Words are important. The words we choose have an impact on others and the culture we are creating.
Words aren't everything. They are the external layer, the crust on the creme brûlée. Or the shell on a rotten egg.
I am nervous about political correctness if it's at the expense of driving all the feelings underground and covering it up with new wallpaper or a toasty crusty creme brulee top.
Three examples of how PC language is not everything:
1) People who are activists that come to see me and feel like they shouldn't "feel" something because they are "privileged" and therefore don't have a right to feel pain. "My childhood was fine and I'm white I shouldn't feel this much agony/depression/fear/hurt.
This is dangerous, in that this "logical and rational" repression of emotion causes them to go underground and will one day, most likely, make us unwell. I think it also makes it more challenging for us to do the work we are trying to do without "burning out" or feeling hopeless. Everyone has feelings, and it's important to acknowledge them. What we make them mean is the bigger question. (see the blog on the dirty plate metaphor.)
In this example I'm not talking about feeling hurt because our privilege is challenged. Getting angry and attacking, or telling someone we're "hurt" because we were called out, isn't what I'm getting at. In this example of getting called out we can feel what we feel, giving ourselves permission, but not make the person who called us out in anyway responsible for care taking or being on the receiving end of those emotions. You can get angry at your parents for teaching you judgement. You can be sad afterwards because you felt embarrassed. You can be angry at a culture that set this up, but don't throw it back at the person that called you out. Not their responsibility.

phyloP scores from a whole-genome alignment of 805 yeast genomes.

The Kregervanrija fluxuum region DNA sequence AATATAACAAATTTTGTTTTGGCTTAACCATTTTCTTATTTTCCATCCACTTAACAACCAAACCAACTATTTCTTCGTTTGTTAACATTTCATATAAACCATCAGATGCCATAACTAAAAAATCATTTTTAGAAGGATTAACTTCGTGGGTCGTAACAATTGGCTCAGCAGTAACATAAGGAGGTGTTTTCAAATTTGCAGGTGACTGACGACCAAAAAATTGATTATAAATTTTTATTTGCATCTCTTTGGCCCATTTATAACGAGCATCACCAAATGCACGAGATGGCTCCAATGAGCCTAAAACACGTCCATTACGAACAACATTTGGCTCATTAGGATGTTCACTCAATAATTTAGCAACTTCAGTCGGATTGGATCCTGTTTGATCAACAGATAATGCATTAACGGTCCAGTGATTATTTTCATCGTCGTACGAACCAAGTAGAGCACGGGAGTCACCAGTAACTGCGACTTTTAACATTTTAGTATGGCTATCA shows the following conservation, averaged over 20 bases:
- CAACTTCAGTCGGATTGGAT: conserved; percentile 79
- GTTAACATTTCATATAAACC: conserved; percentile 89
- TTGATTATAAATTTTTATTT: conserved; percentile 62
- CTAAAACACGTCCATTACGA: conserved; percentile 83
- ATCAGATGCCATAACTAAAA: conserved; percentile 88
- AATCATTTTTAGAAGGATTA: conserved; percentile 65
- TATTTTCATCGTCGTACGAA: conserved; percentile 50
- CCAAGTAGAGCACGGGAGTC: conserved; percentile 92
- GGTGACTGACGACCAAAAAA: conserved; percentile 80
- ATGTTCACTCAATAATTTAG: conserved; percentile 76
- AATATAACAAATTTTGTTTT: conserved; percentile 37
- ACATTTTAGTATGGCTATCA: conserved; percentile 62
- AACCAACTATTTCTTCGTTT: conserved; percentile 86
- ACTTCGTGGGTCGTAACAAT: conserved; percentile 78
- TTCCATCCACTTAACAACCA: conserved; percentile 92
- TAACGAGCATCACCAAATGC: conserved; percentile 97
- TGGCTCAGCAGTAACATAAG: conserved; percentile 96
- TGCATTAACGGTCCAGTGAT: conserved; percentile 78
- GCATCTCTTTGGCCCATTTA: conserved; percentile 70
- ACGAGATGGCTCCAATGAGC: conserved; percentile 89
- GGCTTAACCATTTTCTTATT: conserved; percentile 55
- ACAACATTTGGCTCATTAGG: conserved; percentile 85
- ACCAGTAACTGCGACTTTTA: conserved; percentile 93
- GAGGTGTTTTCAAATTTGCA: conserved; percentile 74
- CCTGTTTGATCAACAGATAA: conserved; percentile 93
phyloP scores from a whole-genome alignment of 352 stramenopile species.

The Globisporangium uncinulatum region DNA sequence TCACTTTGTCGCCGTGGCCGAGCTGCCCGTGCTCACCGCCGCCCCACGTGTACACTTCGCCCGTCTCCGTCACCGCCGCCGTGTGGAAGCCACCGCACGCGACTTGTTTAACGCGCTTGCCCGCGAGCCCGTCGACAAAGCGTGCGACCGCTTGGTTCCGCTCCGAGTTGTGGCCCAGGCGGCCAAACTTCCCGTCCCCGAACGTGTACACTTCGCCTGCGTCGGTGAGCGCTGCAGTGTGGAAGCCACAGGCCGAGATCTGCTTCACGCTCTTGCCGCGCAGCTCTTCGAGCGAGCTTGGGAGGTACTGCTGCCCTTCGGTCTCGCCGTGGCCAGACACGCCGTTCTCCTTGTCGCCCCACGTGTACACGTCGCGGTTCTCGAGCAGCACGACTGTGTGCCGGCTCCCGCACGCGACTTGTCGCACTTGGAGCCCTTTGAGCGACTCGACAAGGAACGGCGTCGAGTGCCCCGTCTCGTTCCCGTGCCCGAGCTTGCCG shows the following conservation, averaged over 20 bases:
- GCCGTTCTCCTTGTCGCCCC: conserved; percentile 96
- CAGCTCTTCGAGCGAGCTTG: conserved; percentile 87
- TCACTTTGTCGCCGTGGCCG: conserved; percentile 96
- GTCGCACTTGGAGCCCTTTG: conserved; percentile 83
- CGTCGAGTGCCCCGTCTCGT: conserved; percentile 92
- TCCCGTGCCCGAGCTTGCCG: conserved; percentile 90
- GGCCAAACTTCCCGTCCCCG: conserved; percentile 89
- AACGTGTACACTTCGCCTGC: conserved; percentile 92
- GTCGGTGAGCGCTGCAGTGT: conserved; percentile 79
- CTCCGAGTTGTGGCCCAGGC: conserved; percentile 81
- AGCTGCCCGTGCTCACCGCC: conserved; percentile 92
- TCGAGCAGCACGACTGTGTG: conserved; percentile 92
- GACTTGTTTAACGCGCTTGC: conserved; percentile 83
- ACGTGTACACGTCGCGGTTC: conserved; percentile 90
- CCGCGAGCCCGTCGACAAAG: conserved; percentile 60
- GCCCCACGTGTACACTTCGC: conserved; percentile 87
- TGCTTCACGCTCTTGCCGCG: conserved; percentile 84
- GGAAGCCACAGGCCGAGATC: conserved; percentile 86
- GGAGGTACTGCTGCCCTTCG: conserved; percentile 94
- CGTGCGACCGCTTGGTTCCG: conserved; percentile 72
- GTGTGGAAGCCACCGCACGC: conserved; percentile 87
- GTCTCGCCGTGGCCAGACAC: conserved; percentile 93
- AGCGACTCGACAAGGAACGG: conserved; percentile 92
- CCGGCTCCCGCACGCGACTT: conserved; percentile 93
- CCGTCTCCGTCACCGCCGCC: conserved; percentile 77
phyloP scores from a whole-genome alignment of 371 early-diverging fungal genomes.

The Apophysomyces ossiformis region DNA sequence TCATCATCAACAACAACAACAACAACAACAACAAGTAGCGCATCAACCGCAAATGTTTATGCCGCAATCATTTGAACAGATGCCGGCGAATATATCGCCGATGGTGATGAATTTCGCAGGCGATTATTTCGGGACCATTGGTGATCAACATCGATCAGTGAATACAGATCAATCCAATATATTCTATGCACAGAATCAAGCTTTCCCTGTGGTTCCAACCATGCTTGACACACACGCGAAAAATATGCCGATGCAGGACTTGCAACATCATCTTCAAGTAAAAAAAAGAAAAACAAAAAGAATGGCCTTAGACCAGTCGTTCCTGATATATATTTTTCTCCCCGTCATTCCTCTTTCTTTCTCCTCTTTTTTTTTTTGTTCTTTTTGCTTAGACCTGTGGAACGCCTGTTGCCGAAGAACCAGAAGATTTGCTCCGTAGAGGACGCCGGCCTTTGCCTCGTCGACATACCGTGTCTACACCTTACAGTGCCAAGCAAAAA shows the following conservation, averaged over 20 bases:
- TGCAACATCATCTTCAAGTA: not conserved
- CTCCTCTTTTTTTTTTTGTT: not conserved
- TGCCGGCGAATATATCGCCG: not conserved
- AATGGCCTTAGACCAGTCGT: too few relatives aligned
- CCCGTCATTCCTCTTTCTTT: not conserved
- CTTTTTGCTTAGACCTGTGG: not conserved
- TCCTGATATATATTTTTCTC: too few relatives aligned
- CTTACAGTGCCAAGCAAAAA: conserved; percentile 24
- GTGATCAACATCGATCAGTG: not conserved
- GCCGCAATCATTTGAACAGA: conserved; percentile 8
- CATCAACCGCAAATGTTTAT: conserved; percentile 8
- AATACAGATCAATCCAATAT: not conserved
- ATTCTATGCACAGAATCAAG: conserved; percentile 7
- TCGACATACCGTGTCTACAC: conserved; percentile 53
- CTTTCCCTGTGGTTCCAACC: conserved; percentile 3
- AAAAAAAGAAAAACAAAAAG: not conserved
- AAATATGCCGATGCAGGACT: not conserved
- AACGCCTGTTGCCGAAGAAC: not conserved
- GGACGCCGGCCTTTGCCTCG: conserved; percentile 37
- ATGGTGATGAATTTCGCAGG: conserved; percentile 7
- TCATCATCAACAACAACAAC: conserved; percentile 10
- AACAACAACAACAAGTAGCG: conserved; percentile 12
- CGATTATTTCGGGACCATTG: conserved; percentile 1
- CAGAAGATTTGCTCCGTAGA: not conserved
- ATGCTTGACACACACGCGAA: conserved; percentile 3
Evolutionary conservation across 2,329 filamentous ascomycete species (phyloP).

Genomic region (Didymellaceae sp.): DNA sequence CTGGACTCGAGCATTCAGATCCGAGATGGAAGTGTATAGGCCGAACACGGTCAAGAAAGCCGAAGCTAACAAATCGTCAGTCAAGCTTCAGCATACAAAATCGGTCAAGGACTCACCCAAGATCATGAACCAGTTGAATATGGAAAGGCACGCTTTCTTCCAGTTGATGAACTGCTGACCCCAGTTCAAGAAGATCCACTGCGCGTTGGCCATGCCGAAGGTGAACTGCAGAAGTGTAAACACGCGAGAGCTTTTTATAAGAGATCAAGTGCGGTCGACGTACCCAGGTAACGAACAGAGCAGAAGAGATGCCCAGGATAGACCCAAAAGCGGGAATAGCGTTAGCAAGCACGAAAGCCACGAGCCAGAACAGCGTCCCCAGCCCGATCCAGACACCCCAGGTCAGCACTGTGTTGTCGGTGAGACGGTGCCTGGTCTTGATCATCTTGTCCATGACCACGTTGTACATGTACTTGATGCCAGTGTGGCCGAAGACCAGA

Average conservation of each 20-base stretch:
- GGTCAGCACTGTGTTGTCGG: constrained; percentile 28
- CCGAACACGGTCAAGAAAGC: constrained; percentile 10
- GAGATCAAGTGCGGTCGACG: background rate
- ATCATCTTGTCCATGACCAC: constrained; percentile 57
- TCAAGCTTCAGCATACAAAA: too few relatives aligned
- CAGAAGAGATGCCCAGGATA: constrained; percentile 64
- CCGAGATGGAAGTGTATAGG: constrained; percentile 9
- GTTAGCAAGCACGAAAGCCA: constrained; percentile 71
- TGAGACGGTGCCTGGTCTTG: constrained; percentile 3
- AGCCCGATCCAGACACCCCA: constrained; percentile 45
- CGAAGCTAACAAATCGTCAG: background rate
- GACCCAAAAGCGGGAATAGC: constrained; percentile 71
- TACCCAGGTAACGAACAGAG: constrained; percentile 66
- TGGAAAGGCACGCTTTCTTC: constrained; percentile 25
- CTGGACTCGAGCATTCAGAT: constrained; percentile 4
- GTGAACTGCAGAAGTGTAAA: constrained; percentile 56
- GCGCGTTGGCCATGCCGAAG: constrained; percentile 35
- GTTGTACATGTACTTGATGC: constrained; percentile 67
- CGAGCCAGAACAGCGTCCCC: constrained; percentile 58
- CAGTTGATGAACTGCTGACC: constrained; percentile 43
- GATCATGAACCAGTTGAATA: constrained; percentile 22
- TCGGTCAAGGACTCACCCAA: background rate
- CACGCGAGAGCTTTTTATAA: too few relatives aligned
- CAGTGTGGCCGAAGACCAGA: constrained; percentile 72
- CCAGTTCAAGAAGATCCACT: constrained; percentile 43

2) Myself, trying to figure out how to use the "they/them" pronoun.
I mess up, it feels awkward. In this awkwardness I have a chance to examine all kinds of biases and assumptions regarding gender. I have the chance to humble myself and ask for help in understanding and figuring it out. Every time I mess up and feel embarrassed, I have a moment to reflect on what I've been taught and the impact it has on others.
If I simply blasted through this unease, focused on the language, but not the discomfort/fear/bias underneath it, I would be using proper language but be left with a whole bunch of unconsidered emotions that would be felt and understood through the tone of my voice and the subtle body language surrounding it. In doing this I would lose connection with myself and others.
3) We can use it to silence people
If we have experienced repression and oppression in a constant and systemic way, it makes sense that we may not at some point become incredibly angry, and not necessarily be privy to or able to access or even care about the "proper" language to get our point across.
The expectation of political correctness, or a dialogue devoid of emotions, is a way of silencing those that have experiences different than the ones that we have had.
This is not making excuses for hateful speech or bullying, from anyone, but it is saying that if we try to use PC language to avoid having to learn how to be with or navigate emotions with others, and the emotions they bring up in us, we're only addressing a very small part of the problem.
Sally Kohn, a talking head lesbian on FOX news, talks about emotional correctness vs. political correctness. Her two requirements for people calling her a dyke go as follows:
1. Spell it correctly - Dyke not Dike.
2. How are you using the word? Are you being friendly? Are you naive? Are you respectful and compassionate?
She promotes emotional correctness over political correctness, as a way of interacting that focuses on connection over language.
Be awkward... figure it out... feel the feelings... don't simply take the shortcut of using the correct language.